Medicine is still far from being totally explained by science, as in the case of pediatric psychopharmacology. Children are different not just in age but in developmental stages, and sometimes it can be difficult to discern the difference. Therefore, the treatment of children and adolescents can sometimes require trial and error, an open mind, a vigilant clinical assessment, and a flexible treatment plan (Tosyali & Greenhill, 1998). The key to optimal clinical treatment of the child with ADHD is a clear understanding of the psychostimulant and non-stimulant medications, thorough screening of each child, appropriate dosage regulation, and close monitoring of all outcomes.

Clinical genetic research is now providing the opportunity to incorporate pharmacokinetics into drug development (Rogers et al., 2002). This research may soon lead health care providers toward anticipating how a child with a defined genotype or phenotype might respond to a particular drug for a particular diagnosis. It may also better explain and avoid drug toxicities and therapeutic failures that might occur with a cytochrome P450 reaction, as with Melissa. Pharmacogenetics can assist health care providers in the notion that one dose is not right for all, and newer is not necessarily safer, especially in the very young.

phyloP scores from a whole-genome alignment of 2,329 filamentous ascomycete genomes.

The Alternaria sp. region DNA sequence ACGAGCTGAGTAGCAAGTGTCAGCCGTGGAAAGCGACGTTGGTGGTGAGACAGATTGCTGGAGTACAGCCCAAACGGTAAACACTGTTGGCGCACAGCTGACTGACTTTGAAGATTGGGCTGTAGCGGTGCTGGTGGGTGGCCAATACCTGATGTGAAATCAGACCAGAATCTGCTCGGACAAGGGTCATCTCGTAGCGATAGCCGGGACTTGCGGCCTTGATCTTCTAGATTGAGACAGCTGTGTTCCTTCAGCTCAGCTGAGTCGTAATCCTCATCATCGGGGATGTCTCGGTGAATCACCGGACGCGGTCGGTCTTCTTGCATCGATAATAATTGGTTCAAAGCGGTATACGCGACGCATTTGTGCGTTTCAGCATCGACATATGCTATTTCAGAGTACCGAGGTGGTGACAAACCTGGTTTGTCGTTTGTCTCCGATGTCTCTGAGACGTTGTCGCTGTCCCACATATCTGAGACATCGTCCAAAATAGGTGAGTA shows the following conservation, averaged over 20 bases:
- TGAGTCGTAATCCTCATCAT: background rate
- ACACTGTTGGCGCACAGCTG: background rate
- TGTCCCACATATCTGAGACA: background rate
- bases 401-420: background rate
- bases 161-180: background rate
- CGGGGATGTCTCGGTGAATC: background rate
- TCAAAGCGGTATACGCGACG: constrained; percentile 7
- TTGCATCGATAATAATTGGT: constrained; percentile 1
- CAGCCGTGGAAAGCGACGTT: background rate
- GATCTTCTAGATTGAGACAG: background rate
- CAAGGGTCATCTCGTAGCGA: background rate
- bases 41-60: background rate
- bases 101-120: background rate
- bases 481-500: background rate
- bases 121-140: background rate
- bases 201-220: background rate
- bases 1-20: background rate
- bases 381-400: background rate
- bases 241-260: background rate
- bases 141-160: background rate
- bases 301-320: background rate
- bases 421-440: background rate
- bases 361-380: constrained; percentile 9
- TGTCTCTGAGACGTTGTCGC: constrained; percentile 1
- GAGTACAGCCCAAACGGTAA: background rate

American Academy of Pediatrics. (2000). Clinical practice guideline: Diagnosis and evaluation of the child with attention-deficit/hyperactivity disorder. Pediatrics, 105(5), 1158-1170.